WASHINGTON — The late Sen. Daniel K. Inouye was one of 16 people to receive the 2013 Presidential Medal of Freedom Nov. 20 at a ceremony in the East Room of the White House.
President John F. Kennedy established the medal, the nation’s highest civilian honor, 50 years ago.
Inouye served in the 442nd Regimental Combat Team during World War II. He received the Medal of Honor, the highest medal for servicemen, in 2000. Inouye went on to represent the state of Hawai‘i in both houses of Congress after the war.
According to a White House statement, Obama described Inouye as “a humble man” who “didn’t wear his Medal of Honor very often. Instead, he liked to wear a pin representing the Good Conduct Medal he earned as a teenage private. ‘To behave yourself takes special effort,’ he said, ‘and I did not want to dishonor my family.’ Danny always honored his family and his country, even when his country didn’t always honor him.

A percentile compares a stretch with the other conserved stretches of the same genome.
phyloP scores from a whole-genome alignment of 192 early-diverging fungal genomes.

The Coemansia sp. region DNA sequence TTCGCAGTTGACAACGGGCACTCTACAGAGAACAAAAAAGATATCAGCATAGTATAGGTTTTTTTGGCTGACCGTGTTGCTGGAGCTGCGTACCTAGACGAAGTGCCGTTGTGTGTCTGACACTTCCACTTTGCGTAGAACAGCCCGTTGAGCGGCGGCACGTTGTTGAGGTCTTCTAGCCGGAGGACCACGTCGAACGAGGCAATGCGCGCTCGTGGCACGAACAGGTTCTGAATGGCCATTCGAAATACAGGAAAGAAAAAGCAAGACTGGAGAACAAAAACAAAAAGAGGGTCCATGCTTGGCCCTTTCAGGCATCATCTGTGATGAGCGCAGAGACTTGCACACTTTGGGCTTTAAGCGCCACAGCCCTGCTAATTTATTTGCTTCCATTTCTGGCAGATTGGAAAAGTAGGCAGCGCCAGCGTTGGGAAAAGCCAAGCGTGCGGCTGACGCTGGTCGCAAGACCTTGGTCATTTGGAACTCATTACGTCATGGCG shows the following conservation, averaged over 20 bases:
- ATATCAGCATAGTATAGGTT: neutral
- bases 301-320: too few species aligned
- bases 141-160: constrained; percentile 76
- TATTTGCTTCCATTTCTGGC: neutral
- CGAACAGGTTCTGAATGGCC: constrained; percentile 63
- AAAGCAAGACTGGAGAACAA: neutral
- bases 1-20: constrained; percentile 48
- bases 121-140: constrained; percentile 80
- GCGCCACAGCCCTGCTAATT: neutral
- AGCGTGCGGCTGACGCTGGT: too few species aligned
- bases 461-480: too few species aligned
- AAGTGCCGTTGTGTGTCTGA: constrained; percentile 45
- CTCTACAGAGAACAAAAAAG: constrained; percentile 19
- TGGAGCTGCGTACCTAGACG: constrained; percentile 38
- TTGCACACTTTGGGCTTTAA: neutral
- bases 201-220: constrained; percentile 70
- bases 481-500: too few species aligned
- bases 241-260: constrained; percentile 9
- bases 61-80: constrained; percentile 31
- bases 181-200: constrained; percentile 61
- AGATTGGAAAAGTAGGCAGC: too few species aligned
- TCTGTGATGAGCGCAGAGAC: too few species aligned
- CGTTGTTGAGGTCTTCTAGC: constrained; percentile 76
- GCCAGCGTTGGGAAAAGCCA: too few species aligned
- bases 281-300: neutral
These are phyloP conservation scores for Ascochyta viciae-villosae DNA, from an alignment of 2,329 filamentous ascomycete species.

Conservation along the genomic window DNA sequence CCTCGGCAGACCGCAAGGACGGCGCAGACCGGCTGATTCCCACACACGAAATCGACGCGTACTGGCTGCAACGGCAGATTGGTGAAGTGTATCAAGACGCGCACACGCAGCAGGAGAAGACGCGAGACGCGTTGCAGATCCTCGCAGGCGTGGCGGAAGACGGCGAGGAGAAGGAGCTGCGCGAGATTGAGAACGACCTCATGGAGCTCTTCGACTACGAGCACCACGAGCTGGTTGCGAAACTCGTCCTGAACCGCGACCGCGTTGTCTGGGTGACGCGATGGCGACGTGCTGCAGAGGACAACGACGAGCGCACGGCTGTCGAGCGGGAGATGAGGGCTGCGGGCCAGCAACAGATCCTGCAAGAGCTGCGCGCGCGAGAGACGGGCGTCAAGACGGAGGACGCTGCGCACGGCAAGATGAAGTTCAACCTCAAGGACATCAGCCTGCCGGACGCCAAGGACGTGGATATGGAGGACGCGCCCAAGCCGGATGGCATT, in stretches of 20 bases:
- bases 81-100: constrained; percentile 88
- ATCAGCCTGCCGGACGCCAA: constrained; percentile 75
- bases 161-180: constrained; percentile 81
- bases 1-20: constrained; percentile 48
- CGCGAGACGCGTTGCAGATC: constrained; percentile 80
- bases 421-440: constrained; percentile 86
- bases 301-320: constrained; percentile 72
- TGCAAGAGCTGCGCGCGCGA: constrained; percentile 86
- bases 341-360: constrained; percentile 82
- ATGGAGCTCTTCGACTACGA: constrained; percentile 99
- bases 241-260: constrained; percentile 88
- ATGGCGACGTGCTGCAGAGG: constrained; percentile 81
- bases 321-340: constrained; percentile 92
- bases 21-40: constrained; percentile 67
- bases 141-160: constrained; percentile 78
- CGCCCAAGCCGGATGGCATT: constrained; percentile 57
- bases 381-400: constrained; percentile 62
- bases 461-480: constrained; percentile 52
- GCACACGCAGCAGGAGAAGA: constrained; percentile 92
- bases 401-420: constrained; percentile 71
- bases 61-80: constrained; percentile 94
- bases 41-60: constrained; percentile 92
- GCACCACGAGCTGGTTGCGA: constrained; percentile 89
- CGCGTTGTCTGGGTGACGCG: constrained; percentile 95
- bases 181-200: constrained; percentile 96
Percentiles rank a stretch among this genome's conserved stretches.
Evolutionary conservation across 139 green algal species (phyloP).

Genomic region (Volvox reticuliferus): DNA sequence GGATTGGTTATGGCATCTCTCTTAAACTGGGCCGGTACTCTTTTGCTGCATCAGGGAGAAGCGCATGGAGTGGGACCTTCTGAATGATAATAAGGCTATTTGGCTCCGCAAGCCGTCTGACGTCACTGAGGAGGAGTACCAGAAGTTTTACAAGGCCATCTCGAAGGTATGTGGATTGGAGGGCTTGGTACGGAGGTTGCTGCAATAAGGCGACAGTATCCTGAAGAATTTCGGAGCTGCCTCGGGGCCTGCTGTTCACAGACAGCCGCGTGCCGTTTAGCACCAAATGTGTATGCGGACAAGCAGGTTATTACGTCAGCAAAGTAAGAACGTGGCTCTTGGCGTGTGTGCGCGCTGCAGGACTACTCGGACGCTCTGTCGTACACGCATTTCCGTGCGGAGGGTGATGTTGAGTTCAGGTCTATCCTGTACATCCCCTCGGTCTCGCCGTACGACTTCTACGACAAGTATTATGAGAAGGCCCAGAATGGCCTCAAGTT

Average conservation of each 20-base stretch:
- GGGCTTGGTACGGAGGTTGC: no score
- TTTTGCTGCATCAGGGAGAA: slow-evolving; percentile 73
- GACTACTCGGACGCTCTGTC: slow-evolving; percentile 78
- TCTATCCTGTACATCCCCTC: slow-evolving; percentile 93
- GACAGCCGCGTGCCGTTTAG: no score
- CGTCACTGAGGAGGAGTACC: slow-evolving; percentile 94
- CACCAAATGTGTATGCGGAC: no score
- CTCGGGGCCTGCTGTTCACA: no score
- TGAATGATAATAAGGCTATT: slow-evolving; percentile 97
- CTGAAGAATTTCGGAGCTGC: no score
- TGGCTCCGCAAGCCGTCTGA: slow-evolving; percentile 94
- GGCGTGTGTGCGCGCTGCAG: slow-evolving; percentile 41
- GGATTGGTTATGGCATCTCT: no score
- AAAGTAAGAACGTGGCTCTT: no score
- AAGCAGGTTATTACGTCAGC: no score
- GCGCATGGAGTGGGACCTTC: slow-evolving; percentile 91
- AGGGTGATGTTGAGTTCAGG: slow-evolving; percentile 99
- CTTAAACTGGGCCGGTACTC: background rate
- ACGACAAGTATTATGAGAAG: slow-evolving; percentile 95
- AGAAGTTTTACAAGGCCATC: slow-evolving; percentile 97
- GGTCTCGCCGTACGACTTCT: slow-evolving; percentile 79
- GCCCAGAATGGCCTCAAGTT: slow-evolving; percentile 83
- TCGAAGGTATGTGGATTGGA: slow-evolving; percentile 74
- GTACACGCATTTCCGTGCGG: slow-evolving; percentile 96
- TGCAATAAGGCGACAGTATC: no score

“After being classified as an ‘enemy alien,’ Danny joined a Japanese American unit that became one of the most decorated in World War II. And as the second-longest serving senator in American history, he showed a generation of young people — including one kid with a funny name growing up in Hawai‘i who noticed that there was somebody during some of those hearings in Washington that didn’t look like everybody else, which meant maybe I had a chance to do something important, too. He taught all of us that no matter what you look like or where you come from, this country has a place for everybody who’s willing to serve and work hard.”
Inouye died on Dec. 17, 2012 at the age of 88.